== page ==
Location: Fruit and Vegetable Insect Research
Title: Adding microencapsulated pear ester to insecticides for control of Cydia pomonella (Lepidoptera:Tortricidae) in apple Authors
Submitted to: Pest Management Science
Publication Type: Peer Reviewed Journal
Publication Acceptance Date: May 5, 2012
Publication Date: May 31, 2013
Citation: Knight, A.L., Light, D.M. 2013. Adding microencapsulated pear ester to insecticides for control of Cydia pomonella (Lepidoptera:Tortricidae) in apple. Pest Management Science. 69:66-74. Interpretive Summary: Codling moth is the major insect pest attacking apple in the United States and is an important quarantine pest. ARS researchers at the USDA, ARS, Yakima Agricultural Research Laboratory, Wapato, WA and Albany, CA in collaboration with Trécé Inc, Adair, OK tested a microencapsulated formulation of pear ester which can be added to insecticides to improve insect control. The addition of pear ester significantly improved the effectiveness of some insecticides and was most effective when used in combination with sex pheromones for mating disruption. Results suggest that growers could apply pear ester throughout the season to improve their control of codling moth.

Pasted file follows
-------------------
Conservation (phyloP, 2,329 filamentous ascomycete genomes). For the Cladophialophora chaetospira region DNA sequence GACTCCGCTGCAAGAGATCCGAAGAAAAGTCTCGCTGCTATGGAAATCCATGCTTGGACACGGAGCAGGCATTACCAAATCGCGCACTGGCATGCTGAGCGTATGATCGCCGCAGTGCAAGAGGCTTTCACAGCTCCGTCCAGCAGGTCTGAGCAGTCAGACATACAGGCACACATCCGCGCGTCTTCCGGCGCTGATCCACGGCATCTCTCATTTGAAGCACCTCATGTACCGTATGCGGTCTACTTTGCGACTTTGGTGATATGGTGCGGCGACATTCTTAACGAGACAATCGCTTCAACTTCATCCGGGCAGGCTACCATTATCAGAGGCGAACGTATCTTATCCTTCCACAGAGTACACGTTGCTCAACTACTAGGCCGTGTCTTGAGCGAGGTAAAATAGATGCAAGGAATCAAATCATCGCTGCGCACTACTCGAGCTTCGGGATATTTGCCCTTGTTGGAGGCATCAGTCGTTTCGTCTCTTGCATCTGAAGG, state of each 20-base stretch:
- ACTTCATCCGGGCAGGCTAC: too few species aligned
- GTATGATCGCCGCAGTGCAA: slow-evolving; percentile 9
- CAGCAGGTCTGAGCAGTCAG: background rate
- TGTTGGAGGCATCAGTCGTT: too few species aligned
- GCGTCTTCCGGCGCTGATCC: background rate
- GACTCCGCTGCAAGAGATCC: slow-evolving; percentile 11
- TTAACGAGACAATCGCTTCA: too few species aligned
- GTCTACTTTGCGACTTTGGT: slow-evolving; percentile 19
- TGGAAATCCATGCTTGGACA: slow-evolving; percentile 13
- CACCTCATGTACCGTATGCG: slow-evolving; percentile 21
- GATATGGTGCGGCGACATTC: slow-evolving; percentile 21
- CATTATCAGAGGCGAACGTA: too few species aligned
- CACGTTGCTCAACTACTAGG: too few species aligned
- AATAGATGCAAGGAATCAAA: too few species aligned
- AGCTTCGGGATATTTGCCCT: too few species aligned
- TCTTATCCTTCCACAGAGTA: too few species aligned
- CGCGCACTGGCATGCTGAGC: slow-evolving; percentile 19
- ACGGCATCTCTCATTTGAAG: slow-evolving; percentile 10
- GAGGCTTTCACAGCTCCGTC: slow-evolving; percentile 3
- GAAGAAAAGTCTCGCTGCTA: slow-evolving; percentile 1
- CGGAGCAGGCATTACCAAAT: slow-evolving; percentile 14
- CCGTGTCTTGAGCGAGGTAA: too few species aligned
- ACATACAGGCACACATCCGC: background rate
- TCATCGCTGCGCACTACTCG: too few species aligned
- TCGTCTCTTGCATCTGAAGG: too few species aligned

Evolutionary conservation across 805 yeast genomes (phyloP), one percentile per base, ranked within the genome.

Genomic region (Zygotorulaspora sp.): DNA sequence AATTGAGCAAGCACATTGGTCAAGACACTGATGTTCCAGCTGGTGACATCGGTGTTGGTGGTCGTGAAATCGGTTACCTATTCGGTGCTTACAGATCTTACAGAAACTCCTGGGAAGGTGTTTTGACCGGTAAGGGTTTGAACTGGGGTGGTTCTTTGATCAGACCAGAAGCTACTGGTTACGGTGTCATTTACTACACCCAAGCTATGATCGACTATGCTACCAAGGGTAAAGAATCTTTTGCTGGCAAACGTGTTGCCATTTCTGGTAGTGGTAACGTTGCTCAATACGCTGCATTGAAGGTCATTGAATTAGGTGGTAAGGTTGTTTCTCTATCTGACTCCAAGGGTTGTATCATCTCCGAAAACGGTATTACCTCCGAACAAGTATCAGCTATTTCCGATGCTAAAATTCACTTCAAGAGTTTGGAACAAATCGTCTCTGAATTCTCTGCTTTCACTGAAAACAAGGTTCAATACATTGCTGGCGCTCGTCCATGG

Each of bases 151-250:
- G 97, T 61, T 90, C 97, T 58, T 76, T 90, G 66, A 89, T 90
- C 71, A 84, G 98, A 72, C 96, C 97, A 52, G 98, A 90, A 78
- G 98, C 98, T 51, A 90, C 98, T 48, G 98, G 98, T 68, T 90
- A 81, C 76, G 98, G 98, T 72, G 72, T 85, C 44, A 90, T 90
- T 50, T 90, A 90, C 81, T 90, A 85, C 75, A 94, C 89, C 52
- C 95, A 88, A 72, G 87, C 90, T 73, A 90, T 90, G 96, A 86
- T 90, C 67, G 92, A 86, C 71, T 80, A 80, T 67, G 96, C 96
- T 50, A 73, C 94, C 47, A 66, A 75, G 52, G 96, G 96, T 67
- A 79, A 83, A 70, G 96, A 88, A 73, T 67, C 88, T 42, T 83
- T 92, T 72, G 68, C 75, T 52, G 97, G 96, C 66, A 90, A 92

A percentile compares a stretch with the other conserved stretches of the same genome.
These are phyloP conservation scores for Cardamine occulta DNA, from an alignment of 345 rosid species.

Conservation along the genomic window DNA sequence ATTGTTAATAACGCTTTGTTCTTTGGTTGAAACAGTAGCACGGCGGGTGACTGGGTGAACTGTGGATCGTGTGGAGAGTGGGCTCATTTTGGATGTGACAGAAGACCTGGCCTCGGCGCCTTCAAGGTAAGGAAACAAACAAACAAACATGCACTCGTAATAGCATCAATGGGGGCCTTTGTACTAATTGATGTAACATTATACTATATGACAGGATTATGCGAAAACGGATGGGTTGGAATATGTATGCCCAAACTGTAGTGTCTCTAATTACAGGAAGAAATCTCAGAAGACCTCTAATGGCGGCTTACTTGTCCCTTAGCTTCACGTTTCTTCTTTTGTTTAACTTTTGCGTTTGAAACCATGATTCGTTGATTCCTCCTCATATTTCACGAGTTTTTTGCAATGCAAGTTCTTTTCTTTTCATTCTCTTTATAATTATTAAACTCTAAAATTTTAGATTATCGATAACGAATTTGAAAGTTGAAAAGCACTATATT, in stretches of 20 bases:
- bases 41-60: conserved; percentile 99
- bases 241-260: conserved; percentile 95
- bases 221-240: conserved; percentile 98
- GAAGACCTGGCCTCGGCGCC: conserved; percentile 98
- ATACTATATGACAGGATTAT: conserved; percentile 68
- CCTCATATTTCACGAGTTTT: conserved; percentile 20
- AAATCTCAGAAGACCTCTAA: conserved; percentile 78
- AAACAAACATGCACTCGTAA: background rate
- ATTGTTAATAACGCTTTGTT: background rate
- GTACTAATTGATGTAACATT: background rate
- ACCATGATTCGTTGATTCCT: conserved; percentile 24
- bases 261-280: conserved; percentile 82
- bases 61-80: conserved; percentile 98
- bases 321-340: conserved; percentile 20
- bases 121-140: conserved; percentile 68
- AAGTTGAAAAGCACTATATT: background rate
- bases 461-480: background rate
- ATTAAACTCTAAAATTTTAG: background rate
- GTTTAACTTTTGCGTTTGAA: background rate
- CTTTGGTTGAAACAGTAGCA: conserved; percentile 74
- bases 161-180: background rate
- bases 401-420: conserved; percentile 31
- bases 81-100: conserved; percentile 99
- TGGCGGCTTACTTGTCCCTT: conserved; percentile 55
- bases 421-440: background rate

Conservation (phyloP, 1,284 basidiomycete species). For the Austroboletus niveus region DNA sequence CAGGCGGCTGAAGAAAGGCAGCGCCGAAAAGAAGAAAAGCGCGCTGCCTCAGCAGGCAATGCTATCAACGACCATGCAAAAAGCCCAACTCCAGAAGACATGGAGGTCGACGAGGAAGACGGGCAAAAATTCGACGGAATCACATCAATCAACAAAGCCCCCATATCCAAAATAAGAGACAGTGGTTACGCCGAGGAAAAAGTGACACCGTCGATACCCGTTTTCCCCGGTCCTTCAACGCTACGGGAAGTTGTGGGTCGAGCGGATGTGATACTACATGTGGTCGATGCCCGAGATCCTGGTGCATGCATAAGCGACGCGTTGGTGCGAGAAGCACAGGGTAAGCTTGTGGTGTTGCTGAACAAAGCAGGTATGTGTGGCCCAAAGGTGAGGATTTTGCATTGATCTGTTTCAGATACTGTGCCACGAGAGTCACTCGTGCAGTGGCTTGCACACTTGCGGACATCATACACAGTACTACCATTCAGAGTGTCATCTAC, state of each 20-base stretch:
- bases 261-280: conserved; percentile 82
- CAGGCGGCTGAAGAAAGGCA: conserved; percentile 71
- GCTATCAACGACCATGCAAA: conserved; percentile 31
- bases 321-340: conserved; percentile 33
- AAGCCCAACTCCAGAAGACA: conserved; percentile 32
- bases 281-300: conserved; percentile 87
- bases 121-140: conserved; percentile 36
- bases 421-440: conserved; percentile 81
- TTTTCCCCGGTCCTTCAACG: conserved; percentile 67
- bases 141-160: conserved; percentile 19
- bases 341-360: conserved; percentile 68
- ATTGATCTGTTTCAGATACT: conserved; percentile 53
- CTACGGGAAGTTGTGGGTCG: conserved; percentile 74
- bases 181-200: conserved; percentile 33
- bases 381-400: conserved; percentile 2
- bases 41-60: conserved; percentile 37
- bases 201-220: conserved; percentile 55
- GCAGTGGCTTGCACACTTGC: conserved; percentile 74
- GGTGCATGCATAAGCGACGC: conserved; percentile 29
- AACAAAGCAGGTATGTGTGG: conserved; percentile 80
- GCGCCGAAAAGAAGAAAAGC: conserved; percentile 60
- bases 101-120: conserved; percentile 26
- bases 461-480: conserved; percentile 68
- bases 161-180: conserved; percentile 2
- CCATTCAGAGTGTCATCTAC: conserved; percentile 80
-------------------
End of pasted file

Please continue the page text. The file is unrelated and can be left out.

Technical Abstract: We evaluated whether the efficacy of various insecticides for codling moth, Cydia pomonella (L.), could be improved with the addition of a microencapsulated formulation of pear ester, ethyl (2E, 4Z)-2,4-decadienoate (PE-MEC, 5% AI), in field trials from 2005 to 2009. The addition of PE-MEC (< 3.0 g AI ha-1) significantly lowered fruit injury with reduced rates of organophosphate and neonicotinoids insecticides. The addition of PE-MEC (1.48 g AI ha-1) to full rates of insecticides with moderate activity for codling moth, such as ebamectin benzoate, spinosad, and methoxyfenozide significantly improved their effectiveness. However, PE-MEC did not consistently improve full rates of either rynaxypyr or spinetoram. The addition of PE-MEC with insecticide sprays in combination with the use of sex pheromones for mating disruption provided the most effective control.